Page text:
High-Pressure Processing’s (HPP) non-thermal inactivation of cells has been largely incompatible with food products in which the activity of selected cultures is intended (e.g., bio-preservation). This work aims to overcome this limitation using a cocoa butter encapsulation system for freeze-dried cultures that can be integrated with HPP technology with minimal detrimental effects on cell viability or activity capabilities. Using commercially available freeze-dried protective cultures, the desiccated cells survived HPP (600 MPa, 5 °C, 3 min) and subsequently experienced a 0.66-log increase in cell counts during 2 h of incubation. When the same culture was rehydrated prior to HPP, it underwent a >6.07-log decrease. Phosphate-buffered saline or skim milk inoculated with cocoa butter-encapsulated culture up to 24 h before HPP displayed robust cell counts after HPP and subsequent plating (8.37–9.16 CFU/mL). In addition to assessing viability following HPP, the study sought to test the applicability in a product in which post-HPP fermentation is desired While HPP-treated encapsulated cultures initially exhibited significantly delayed fermentative processes compared to the positive controls, by 48 h following inoculation, the HPP samples’ pH values bore no significant difference from those of the positive controls (encapsulated samples: pH 3.83 to 3.92; positive controls: pH 3.81 to 3.85). The HPP encapsulated cultures also maintained high cell counts throughout the fermentation (≥8.95 log CFU/mL). Full article
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20 pages, 2208 KiB  
Article
Simultaneous Mass Spectrometric Detection of Proteins of Ten Oilseed Species in Meat Products
by Johannes Spörl, Karl Speer and Wolfgang Jira
Foods 2022, 11(14), 2155; https://doi.org/10.3390/foods11142155 - 20 Jul 2022
Cited by 2 | Viewed by 1527
Abstract
Food fraud is a common issue in the modern food industry. The undeclared use of foreign proteins in meat products is a major concern in this context. Oilseeds are ideal for this purpose due to their high protein content and since huge amounts [...] Read more.
Food fraud is a common issue in the modern food industry. The undeclared use of foreign proteins in meat products is a major concern in this context. Oilseeds are ideal for this purpose due to their high protein content and since huge amounts of oil meal are obtained as a by-product of oil production. Therefore, a UHPLC-MS/MS method was developed for the simultaneous detection of chia, coconut, flaxseed, hemp, peanut, pumpkin, rapeseed, sesame, soy, and sunflower proteins in meat products. Potential tryptic peptide markers were identified by high-resolution mass spectrometry. The final twenty peptide markers selected, which are specific for one of the ten species targeted, were each measured by multiple reaction monitoring. To the best of our knowledge, twelve new heat-stable marker peptides for chia, coconut, flaxseed, pumpkin, rapeseed, sesame and sunflower have not been reported previously. Emulsion-type sausages with 0.01, 0.25, 0.50, 0.75 and 1.00% protein addition by each oilseed species were produced for matrix calibration. No false-positive results were recorded. In the quantification of the ten oilseed species, 466 of 480 measuring data points of the recovery rate in unknown sausages (0.15 and 0.85% protein addition by each oilseed species) were in the accepted range of 80–120%. Full article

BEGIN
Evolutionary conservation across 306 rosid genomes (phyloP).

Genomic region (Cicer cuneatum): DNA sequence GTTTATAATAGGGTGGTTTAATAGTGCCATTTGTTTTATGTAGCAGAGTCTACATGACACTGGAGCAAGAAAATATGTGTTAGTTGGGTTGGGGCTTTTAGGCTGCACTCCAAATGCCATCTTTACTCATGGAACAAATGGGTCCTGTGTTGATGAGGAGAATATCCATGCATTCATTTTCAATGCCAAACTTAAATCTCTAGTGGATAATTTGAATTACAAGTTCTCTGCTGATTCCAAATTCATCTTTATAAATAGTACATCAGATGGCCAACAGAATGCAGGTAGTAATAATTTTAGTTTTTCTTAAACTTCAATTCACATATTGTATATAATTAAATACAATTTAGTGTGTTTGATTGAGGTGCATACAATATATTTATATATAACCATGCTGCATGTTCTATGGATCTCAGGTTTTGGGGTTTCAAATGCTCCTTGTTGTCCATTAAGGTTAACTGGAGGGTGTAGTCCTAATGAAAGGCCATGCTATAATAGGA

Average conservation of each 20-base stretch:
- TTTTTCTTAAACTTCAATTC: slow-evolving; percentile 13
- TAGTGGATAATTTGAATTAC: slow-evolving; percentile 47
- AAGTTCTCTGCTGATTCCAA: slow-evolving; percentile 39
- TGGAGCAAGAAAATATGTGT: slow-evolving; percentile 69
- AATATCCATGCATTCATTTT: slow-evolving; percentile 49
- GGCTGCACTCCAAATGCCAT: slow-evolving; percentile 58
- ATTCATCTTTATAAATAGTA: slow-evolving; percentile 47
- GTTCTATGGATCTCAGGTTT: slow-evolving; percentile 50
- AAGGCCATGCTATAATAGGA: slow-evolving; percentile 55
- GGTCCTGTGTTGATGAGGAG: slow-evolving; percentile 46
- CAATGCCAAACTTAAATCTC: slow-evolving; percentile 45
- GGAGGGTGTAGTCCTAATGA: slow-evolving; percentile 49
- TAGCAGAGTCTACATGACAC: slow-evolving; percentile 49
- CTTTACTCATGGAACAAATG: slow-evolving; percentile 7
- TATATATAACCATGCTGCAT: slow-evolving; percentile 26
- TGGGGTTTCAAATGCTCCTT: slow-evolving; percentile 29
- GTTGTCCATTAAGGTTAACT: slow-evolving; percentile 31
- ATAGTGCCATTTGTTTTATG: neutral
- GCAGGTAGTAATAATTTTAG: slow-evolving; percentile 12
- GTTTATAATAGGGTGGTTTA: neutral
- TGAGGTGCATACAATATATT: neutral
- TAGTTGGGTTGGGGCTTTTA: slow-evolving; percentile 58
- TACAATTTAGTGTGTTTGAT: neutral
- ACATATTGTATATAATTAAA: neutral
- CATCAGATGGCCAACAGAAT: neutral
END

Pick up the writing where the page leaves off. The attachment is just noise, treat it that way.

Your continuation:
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13 pages, 304 KiB  
Article
The Evaluation of the Effects of Dietary Vitamin E or Selenium on Lipid Oxidation in Rabbit Hamburgers: Comparing TBARS and Hexanal SPME-GC Analyses
by Fabiana Trombetti, Paola Minardi, Attilio Luigi Mordenti, Anna Badiani, Vittoria Ventrella and Sabrina Albonetti
Foods 2022, 11(13), 1911; https://doi.org/10.3390/foods11131911 - 27 Jun 2022
Cited by 4 | Viewed by 1576
Abstract
The effects and specificity of dietary supplementation of EconomasETM (EcoE), mainly consisting of organic selenium (0.15 or 0.30 mg/kg feed; Se) or of vitamin E (100 or 200 mg/kg feed; VE), on lipid oxidation were evaluated in rabbit hamburgers during refrigerated storage. [...] Read more.
The effects and specificity of dietary supplementation of EconomasETM (EcoE), mainly consisting of organic selenium (0.15 or 0.30 mg/kg feed; Se) or of vitamin E (100 or 200 mg/kg feed; VE), on lipid oxidation were evaluated in rabbit hamburgers during refrigerated storage. Oxidation data obtained by thiobarbituric acid-reactive substances (TBARS) spectrophotometric analysis and solid-phase microextraction (SPME) coupled with gas chromatography (GC) to determine hexanal content were compared. The relationships between oxidation levels, colour and pH and the discriminability of EcoE- or VE-treatment compared with control were also examined. TBARS content decreased in both VE and EcoE groups, while hexanal showed lower values only in the VE100 dietary group. The colour parameters were compatible with acceptable product quality and seemed to parallel the TBARS values up to the second day storage. Both VE and EcoE improved oxidative stability without affecting the sensory properties, but the VE effect appeared to more specifically hamper lipid oxidation, as evidenced by the determination and quantification of hexanal, a specific product of fatty acid peroxidation. Full article